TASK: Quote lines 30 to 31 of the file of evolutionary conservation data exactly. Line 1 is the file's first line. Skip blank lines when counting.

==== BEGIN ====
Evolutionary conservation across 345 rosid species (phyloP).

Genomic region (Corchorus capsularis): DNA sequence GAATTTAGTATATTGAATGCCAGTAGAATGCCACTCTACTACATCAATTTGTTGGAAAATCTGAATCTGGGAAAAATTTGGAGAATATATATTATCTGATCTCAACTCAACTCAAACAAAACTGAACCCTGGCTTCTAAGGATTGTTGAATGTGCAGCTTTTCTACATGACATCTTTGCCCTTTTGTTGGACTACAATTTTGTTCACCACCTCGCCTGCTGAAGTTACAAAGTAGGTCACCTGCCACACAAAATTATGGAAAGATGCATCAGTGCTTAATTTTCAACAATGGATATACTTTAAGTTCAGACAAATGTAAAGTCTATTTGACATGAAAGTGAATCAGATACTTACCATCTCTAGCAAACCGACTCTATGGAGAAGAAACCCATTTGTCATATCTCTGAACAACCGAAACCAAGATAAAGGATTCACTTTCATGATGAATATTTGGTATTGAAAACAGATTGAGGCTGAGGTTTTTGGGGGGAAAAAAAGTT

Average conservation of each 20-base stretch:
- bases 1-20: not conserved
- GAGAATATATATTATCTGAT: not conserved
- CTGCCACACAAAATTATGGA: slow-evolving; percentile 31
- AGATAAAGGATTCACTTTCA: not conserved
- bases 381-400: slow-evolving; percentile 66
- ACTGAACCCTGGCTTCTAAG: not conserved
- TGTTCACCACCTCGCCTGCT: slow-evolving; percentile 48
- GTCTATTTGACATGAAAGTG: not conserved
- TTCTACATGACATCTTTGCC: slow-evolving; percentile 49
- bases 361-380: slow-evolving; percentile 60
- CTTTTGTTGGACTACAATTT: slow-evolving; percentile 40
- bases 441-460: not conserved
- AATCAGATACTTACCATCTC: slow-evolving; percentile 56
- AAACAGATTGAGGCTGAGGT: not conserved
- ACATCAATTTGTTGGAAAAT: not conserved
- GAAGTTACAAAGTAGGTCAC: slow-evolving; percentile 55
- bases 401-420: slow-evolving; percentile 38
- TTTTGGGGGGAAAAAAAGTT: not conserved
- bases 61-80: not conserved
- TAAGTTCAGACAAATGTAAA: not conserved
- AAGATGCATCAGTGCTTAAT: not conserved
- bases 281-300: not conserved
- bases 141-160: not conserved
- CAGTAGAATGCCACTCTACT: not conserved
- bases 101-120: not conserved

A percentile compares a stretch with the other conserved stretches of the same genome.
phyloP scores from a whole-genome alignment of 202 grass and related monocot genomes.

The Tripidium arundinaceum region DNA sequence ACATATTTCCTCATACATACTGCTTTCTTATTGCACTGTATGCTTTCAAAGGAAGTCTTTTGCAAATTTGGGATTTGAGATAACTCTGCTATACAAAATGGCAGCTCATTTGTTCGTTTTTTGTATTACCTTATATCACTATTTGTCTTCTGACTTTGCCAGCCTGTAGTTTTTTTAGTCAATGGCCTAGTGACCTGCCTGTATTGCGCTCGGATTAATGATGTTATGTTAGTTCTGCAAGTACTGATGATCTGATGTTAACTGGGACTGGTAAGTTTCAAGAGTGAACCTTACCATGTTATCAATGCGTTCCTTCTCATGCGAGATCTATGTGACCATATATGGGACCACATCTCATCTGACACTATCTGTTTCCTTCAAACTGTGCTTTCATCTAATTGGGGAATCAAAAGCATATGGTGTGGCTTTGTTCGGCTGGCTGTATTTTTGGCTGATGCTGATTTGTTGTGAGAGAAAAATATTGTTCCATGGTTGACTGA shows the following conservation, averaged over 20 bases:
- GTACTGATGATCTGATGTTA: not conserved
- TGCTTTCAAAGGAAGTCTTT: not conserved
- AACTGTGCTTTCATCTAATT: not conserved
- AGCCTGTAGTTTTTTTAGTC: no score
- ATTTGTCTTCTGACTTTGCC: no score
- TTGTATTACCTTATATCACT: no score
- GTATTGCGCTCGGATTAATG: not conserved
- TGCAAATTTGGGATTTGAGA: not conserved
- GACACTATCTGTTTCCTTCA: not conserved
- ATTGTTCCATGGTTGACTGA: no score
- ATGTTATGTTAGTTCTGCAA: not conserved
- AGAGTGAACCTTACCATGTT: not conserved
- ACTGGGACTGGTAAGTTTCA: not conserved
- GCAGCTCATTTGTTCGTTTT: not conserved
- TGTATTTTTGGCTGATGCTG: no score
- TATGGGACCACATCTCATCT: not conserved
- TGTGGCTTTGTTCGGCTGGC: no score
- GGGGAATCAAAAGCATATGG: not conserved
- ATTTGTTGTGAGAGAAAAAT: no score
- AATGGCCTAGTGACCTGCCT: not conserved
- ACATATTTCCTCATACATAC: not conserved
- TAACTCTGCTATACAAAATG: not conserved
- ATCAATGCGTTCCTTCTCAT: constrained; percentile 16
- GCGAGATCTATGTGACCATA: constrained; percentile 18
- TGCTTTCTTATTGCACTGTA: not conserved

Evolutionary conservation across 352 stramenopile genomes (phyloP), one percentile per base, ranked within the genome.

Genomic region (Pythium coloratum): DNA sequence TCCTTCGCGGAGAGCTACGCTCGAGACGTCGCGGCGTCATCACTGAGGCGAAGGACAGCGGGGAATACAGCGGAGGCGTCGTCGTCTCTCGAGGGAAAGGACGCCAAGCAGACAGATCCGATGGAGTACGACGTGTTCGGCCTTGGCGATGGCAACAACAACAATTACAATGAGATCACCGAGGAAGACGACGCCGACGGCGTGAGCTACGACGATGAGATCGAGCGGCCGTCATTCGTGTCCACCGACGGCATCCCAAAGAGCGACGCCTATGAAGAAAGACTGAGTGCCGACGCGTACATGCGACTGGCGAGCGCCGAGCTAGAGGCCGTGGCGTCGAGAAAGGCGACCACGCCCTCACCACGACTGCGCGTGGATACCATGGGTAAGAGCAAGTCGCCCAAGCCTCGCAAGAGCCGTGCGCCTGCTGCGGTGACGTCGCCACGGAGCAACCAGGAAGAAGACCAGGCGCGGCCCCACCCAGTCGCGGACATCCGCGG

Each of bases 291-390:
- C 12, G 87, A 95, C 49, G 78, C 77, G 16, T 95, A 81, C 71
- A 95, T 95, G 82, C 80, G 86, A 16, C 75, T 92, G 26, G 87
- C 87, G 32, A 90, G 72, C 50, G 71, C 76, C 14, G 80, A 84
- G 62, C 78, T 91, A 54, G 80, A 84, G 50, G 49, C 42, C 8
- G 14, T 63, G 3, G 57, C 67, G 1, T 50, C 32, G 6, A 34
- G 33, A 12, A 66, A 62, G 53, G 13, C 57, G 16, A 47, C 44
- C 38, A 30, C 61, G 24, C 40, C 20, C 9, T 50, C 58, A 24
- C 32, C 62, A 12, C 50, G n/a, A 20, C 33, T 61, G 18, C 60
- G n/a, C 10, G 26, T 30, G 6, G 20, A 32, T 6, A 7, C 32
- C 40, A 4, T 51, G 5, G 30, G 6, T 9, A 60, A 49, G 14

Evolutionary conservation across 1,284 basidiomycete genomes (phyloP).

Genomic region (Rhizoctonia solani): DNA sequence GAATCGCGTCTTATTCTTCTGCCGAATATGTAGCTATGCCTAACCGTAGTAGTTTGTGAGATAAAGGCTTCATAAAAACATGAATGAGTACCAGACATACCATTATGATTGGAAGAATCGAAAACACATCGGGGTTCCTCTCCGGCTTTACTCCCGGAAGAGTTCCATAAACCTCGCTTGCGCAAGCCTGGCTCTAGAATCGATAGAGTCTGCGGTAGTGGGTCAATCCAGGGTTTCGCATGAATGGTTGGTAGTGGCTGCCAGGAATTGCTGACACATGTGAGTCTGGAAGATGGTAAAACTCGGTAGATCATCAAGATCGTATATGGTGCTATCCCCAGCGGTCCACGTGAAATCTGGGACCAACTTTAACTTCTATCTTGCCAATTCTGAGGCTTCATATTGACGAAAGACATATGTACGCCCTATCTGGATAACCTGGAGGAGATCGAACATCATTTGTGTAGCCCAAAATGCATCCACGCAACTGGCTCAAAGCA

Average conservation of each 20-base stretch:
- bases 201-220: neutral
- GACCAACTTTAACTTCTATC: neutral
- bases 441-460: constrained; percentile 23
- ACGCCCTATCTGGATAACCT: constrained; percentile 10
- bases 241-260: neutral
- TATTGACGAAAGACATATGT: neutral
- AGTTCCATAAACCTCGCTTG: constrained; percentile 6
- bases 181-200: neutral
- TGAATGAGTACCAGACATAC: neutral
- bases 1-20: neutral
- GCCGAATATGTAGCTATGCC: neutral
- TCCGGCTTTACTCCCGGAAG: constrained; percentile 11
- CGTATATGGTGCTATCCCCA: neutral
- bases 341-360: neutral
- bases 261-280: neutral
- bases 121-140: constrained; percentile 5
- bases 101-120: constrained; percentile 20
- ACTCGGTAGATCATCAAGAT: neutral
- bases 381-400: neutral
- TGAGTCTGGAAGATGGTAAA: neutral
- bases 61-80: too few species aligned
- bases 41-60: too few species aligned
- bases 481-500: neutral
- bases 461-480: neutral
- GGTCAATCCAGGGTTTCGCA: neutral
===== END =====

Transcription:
phyloP scores from a whole-genome alignment of 202 grass and related monocot genomes.

The Tripidium arundinaceum region DNA sequence ACATATTTCCTCATACATACTGCTTTCTTATTGCACTGTATGCTTTCAAAGGAAGTCTTTTGCAAATTTGGGATTTGAGATAACTCTGCTATACAAAATGGCAGCTCATTTGTTCGTTTTTTGTATTACCTTATATCACTATTTGTCTTCTGACTTTGCCAGCCTGTAGTTTTTTTAGTCAATGGCCTAGTGACCTGCCTGTATTGCGCTCGGATTAATGATGTTATGTTAGTTCTGCAAGTACTGATGATCTGATGTTAACTGGGACTGGTAAGTTTCAAGAGTGAACCTTACCATGTTATCAATGCGTTCCTTCTCATGCGAGATCTATGTGACCATATATGGGACCACATCTCATCTGACACTATCTGTTTCCTTCAAACTGTGCTTTCATCTAATTGGGGAATCAAAAGCATATGGTGTGGCTTTGTTCGGCTGGCTGTATTTTTGGCTGATGCTGATTTGTTGTGAGAGAAAAATATTGTTCCATGGTTGACTGA shows the following conservation, averaged over 20 bases: